At least as interesting as the materials used to make the Glidehouse for The Green House exhibit were the furnishings found inside it. One of my favorites was the SCRAPILE dining table.
Brooklyn designers Carlos Salgado and Bart Bettencourt have developed a unique method of collecting and repurposing discarded scraps of wood from New York's woodworking industry, and created a furniture line as funky looking as it is ecologically sound.
Available at Vivavi.
November 7, 2006
One of the best things about the National Building Museum's Green House exhibit was walking through Glidehouse, a pre-fabricated, modular house designed by Northern California architect Michelle Kaufmann. Kaufmann designed the house in 2004 and has been working with builders in the U.S. and Canada to sell variations on it ranging in size from 672 to 2,016 square feet.
According to her website, the house is designed "to collaborate with nature":
The design is based on basic sustainable—green—design principles. The house is designed as a series of shallow buildings to allow maximum natural ventilation. Through the use of the gliding glass wall and the opposite operable clerestory windows above the storage bar, breezes are maximized. Indirect lighting minimizes the need for electric lighting.
Depending on the location, the house can either have solar panels, a geothermal, or a wind generator system, or a hybrid system. The exterior walls are made of maintenance-free Cor-Ten steel, Galvalume, Hardi panels or cedar planks to blend in with the context.
Through the implementation of sustainable design and solar, geothermal, or wind generator equipment, the Glidehouse™ modular home provides owners with reduced, if not eliminated, utility bills. The Glidehouse™ could be situated in a rural area, and through the use of solar, geothermal or wind generating equipment, the Glidehouse™ would not need to be connected to electricity lines, therefore reducing the long term cost of ownership and widening the range of potential building sites.
A modular home also affords construction efficiencies, virtually eliminating waste materials that are normally associated with new home building. Construction impact on the new home site is also minimized through factory-based modular home construction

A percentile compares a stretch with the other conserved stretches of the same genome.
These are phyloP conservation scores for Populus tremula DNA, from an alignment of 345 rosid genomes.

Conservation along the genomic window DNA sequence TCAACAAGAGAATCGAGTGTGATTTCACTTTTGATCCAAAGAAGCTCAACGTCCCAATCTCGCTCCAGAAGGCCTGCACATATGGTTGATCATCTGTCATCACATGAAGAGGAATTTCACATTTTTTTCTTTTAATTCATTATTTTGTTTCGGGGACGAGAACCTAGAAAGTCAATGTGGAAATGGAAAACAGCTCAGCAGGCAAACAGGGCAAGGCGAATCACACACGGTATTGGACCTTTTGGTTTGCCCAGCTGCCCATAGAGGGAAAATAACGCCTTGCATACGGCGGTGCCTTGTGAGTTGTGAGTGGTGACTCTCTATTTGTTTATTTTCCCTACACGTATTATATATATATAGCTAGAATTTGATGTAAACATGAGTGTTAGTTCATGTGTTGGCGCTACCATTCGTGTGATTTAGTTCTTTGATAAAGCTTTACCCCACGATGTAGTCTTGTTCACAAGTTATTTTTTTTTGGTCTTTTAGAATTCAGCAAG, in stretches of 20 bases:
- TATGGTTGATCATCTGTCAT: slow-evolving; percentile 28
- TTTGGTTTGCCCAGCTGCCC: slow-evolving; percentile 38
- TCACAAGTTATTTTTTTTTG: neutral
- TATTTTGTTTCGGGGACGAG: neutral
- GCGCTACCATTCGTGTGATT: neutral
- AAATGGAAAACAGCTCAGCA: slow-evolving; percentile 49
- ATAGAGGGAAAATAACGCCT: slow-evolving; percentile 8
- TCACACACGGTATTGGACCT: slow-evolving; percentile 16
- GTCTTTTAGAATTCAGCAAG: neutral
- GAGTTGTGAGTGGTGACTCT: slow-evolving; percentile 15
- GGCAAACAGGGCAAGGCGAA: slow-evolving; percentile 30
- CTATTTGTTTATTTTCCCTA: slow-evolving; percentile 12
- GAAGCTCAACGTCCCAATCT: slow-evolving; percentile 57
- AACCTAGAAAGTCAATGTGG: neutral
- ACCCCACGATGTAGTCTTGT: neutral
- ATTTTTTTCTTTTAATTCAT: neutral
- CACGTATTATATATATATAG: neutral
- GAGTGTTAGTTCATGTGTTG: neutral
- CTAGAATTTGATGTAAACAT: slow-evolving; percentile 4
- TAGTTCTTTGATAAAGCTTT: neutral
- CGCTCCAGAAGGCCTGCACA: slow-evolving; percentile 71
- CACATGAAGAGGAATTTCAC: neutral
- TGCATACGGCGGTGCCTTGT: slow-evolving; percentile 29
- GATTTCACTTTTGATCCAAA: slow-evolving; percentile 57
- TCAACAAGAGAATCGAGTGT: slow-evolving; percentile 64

The slats on Glidehouse (pictured at right) remind us of Taylor Smyth's pre-fab Sunset Cabin, which we blogged back in August.
Pricing, which includes the cost of design, transporting materials to the site, and construction, starts at $132 per square foot, or around $200,000 for most variations. According to the Building Museum, that's $83,000 less than the average cost of a new American home in 2005.
Learn more at Glidehouse.
November 6, 2006
Have you ever dreamed about living off the grid? Not in a creepy cultish commune kind of way, but in the "Hey, my 'green' house just got featured in Dwell" kind of way. In the "Jeez, I saw An Inconvenient Truth and want to help conserve the Earth's resources" kind of way. Yeah, me too.
Well, I found new hope for that dream last week at The Green House: New Directions in Sustainable Architecture and Design, an exhibit at the National Building Museum in Washington, DC. The Green House builds off the growing popularity of "green" and eco-friendly design, and sets out show that houses can be green and stylish at the same time. Moreover, it sets out to demonstrate green and sustainable building techniques and materials in a way that makes them easy to understand and approachable for everyday consumers.
Walking through the exhibit, I was both awed by what was possible if you decide to really "go for it" (read: money is no object), and what was do-able, if, like the rest of us, money is an object, and you'd kind of like to save yours, but still make some eco-friendly updates to your place.
The exhibit starts when you walk in the door of the Glidehouse, a highly green, pre-fab modular home designed by Northern California architect Michelle Kaufman. It includes energy efficient windows and appliances, and is furnished with eco-friendly materials, furnishings and household stuff designed to inspire and educate.